Okay. So I cried at a musical about Canada.
I thought I’d get that out of the way “up front.” There was a musical about Canada. And I’m wiping away the tears. Imagine. “Losing it” over a really cold country.
The show’s called Come From Away. We saw the touring company production, currently playing in L.A. Despite my aversion to weathering the traffic from our home to downtown (where the Ahmanson Theater is located), well…
It’s a show about Canada. How many of them are there?
Who knows? Maybe it’s not about Canada. Maybe it’s about this anomalous event that once happened in Canada. Still, it’s the Canada I like to imagine, which, the longer I’m gone, the better it looks.
Here’s the thing. Oh wait. The plot summary. Yuck.
I don’t like writing plot summaries. Okay, the fast version, that leaves out the complaining.
38 U.S.-bound planes land in Gander, Newfoundland, unable to return home because the September 11th attack’s closed the American “air space.” The Gander (and vicinity) citizenry take the 6700 stranded passengers and crew in for five days.
That’s what the show is about – a dramatized version of an actual event.
Have you ever seen a musical about kindness?
Because that’s what Come From Away is really about.
Why were they so heroically hospitable? The explaining response from one of the show’s resident characters:
“You’d do the same thing.”
That’s the prevailing sentiment.
It was simply the right thing to do.
And the fact that we need to be reminded about that in a musical…or anywhere… well, you can finish that sentence yourselves.
On a much smaller scale, I personally experienced that Canadian kindness. Visiting the Ontario Science Centre, my daughter needed a penny to try a demonstration. I did not have a penny. And then a man behind us spontaneously handed me one.
That’s Come From Away.
Performed with small change.
I found myself “plugged in” to the show’s ambiance right from the get-go. It’s extremely rare that I notice the wardrobe. But from the show’s opening moments, I recognized “familiar attire.”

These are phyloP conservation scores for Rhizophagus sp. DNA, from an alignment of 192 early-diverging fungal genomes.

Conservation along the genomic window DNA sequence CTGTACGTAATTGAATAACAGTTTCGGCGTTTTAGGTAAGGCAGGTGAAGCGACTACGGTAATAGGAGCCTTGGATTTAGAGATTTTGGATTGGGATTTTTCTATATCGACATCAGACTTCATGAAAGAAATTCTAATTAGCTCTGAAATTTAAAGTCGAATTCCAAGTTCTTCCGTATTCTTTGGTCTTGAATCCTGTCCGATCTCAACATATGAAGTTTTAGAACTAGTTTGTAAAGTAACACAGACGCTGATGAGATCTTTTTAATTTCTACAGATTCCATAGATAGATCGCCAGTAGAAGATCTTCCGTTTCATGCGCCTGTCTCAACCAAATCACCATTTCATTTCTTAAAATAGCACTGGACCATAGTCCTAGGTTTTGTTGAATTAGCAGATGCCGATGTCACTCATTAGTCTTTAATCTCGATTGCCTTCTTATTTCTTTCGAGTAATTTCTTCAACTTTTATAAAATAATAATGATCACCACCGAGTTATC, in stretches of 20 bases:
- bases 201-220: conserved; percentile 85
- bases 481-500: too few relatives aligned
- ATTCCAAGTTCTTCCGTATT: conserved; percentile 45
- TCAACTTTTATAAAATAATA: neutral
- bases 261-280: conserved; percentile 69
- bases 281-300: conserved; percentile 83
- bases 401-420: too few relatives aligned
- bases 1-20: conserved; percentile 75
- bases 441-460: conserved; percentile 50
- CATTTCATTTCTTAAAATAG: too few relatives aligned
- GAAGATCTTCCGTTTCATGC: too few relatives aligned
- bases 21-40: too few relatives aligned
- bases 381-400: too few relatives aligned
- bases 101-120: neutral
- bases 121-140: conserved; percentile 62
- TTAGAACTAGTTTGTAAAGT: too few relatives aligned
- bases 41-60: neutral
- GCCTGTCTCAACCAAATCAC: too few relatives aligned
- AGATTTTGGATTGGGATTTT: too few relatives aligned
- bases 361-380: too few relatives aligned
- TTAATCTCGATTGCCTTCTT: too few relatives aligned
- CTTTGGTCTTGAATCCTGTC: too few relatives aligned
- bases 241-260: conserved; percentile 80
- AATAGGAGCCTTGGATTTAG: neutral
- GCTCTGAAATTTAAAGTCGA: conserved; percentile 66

And it made me feel home.
Untucked sports shirts. Hoodless sweatshirts, zipped up the front. And I bet, though I could not see them from our seats, “Hush Puppies” on their feet. Unless Canadians don’t wear them anymore, in which case, the modern equivalent of “Hush Puppies.”
That’s the “attention” to detail there was. Simple but accurate. Although, it’s not like I ever visited Newfoundland. I just imagined that’s what they’d wear.
The entire production reflects that appropriate “No frills” approach. Which I am not sure was sufficiently appreciated. The L.A. Times theater reviewer observed,
“… the opening number… is performed with all the outsized bustle one might expect from a solid community theater group.”
If that sounds condescending – and it me it snootily does – then the guy didn’t get it.
“Solid community theater group” was exactly what they were shooting for.
And that’s why I liked it. Just like the actual story, where “regular people” pitched in to do what was required, Come From Away depicts “regular people” putting on a show, describing what happened.
Except they’re professionals. And the understatement is deliberate.
Deservedly, for its resonating restraint, Come From Away’s director, Christopher Ashley won the 2017 Tony Award for “Best Director of a Musical.” No Bob Fosse “razzle-dazzle.” Just scaled-down “meat and potatoes.” Which is exactly what fits.
I just sighed, because I see myself heading towards the inevitable “Comparison.”
Canada and the States.
Using two recently seen musicals to make the point, because… why not?
American-made Dear Evan Hanson (which earned nine 2017 Tony Award nominations and won six) is a story of one person and the consequences of his lie.
In other words, it’s a “Me” musical.
Come From Away (which received seven Tony nominations and won one – typical, eh?) is a quintessential – maybe the quintessentialist of all time – “Us” musical.
Just a show about people helping people (from other places) who, in a moment of crisis, needed their help.
The actual citizens who participated in that open-hearted event?
I wonder how they feel about this musicalized “to-do.” (by Canadian husband-and-wife team, Irene Sankoff and David Hein.)
Are they proud?
Or are they embarrassed?
A bit of the two, I imagine.
Come From Away.
I used to be from there.
And now I’m from here.
Aw, there I go, crying again.
(Note: It’s interesting. I write a post about Canada, and I am suddenly less “fancy.”)